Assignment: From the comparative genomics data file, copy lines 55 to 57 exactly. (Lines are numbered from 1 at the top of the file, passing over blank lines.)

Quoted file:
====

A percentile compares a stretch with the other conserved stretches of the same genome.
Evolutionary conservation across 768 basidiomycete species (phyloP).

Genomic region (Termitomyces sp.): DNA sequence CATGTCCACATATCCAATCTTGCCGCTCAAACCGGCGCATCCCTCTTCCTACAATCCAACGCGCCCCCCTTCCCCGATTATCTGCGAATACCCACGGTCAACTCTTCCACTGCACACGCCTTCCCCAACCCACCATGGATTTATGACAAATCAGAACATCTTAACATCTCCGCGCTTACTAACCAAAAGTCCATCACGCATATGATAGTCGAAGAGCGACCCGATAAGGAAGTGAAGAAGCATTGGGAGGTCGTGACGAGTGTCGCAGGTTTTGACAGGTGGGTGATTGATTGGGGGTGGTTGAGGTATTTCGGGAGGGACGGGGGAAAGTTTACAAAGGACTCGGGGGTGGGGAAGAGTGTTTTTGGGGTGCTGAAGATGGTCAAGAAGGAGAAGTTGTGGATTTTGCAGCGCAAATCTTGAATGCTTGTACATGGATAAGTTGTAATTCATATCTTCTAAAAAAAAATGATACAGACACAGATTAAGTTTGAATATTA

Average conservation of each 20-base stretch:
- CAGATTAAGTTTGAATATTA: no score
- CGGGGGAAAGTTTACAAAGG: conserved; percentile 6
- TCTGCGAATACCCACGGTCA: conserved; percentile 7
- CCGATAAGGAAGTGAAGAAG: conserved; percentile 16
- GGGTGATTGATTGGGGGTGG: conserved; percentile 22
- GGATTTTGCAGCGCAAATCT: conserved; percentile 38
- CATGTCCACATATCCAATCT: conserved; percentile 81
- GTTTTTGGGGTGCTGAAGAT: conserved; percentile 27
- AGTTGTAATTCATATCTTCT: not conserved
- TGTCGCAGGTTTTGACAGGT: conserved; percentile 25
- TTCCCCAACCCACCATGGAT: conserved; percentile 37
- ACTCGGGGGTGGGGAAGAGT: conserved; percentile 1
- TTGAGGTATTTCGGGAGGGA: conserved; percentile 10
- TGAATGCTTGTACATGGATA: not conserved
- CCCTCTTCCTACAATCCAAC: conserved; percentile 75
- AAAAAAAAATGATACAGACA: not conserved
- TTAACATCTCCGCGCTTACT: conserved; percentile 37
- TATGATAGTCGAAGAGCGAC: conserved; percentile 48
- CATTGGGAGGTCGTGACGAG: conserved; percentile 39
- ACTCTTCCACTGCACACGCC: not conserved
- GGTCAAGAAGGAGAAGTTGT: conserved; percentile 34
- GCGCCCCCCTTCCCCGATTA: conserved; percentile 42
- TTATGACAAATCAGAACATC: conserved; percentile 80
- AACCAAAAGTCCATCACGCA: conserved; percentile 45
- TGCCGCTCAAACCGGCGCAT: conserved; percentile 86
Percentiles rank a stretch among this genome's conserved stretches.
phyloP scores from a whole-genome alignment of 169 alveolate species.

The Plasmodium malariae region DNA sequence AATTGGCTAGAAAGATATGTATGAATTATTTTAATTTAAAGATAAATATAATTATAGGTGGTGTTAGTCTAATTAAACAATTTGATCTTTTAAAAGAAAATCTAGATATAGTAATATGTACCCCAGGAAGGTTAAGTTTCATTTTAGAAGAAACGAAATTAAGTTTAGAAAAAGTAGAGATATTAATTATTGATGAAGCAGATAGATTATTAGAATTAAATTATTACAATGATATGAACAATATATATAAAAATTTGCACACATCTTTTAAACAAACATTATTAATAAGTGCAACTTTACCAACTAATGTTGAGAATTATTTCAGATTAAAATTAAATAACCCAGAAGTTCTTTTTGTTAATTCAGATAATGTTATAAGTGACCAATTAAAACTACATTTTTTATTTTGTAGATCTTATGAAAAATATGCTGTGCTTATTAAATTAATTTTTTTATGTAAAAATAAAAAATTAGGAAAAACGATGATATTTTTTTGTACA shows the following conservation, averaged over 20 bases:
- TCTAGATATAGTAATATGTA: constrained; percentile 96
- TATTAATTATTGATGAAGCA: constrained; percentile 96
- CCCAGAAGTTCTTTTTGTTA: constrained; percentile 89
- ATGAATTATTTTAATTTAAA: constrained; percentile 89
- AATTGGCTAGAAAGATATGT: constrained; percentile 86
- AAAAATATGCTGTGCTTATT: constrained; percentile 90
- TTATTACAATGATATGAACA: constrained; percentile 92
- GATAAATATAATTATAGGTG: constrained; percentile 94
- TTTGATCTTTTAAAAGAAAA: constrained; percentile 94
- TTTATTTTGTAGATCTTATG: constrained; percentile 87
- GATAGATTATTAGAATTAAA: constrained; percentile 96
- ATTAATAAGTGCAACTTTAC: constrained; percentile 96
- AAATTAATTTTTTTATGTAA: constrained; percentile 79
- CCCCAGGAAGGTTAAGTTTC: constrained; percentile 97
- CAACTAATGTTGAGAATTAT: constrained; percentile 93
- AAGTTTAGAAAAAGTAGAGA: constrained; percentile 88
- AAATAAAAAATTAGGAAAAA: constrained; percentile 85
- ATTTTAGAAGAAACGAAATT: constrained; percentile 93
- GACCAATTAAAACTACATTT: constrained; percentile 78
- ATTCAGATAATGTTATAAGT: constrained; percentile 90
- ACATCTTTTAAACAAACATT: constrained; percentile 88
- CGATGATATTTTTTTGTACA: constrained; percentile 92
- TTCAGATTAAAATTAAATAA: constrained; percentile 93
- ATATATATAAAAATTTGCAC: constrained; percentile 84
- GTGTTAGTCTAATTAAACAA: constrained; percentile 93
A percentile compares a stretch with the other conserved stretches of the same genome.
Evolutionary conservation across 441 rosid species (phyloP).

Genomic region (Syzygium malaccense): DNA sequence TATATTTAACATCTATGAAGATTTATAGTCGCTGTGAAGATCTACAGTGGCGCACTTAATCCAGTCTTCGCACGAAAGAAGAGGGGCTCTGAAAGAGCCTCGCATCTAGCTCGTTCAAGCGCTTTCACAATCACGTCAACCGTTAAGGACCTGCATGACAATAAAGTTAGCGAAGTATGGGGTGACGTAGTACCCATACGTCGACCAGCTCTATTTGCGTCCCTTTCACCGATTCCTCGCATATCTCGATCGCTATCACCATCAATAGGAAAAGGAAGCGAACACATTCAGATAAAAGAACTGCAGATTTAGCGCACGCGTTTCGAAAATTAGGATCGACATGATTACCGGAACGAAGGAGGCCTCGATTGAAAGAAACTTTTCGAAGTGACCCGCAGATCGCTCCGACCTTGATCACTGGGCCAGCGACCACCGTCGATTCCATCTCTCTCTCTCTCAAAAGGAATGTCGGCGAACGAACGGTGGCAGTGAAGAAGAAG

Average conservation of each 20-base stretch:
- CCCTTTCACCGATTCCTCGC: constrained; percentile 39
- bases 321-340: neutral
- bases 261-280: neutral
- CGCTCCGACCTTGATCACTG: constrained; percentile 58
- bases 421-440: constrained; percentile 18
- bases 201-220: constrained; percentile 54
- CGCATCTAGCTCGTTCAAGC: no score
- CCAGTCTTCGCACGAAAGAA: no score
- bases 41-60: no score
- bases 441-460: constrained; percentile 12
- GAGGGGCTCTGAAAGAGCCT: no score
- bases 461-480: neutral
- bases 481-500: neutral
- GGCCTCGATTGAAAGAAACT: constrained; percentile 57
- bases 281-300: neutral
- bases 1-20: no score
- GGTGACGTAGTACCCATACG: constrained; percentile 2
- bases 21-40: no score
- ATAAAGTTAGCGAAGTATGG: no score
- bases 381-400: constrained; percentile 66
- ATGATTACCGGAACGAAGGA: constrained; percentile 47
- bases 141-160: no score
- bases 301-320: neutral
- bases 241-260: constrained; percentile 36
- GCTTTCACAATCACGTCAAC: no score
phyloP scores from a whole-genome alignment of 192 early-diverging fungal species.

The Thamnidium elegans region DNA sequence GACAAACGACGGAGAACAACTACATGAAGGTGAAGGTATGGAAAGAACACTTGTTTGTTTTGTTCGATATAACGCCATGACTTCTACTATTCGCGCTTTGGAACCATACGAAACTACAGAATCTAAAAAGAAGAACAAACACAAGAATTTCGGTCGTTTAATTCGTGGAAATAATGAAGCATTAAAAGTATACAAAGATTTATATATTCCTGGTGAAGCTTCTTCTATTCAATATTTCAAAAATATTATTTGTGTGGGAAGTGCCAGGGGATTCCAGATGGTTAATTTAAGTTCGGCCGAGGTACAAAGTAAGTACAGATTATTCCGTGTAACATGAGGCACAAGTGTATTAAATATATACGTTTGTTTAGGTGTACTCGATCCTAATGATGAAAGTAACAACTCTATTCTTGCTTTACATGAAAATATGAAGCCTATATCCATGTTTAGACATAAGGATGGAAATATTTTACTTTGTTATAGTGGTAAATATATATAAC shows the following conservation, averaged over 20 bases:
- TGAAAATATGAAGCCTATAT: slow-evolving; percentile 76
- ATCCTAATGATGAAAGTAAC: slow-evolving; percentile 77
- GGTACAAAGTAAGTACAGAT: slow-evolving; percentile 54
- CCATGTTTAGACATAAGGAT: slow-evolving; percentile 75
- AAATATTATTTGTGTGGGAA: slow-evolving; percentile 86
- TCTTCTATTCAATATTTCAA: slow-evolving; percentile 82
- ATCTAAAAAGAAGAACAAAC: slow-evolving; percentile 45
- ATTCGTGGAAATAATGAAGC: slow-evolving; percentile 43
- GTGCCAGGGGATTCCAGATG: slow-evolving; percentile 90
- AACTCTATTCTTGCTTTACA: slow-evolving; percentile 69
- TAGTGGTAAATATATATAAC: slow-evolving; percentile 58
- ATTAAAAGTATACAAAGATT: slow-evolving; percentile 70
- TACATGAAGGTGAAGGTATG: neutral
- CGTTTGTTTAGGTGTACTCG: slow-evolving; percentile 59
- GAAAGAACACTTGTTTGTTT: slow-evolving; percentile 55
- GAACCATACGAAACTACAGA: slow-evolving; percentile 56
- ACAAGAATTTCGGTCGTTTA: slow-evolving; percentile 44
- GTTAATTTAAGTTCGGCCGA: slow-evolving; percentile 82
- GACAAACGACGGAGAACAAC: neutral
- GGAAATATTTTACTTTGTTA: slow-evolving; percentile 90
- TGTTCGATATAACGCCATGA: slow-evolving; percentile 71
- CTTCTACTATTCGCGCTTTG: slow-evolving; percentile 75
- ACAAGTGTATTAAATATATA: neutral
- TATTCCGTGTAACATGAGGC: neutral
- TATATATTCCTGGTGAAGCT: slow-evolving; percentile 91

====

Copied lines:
- TTCAGATTAAAATTAAATAA: constrained; percentile 93
- ATATATATAAAAATTTGCAC: constrained; percentile 84
- GTGTTAGTCTAATTAAACAA: constrained; percentile 93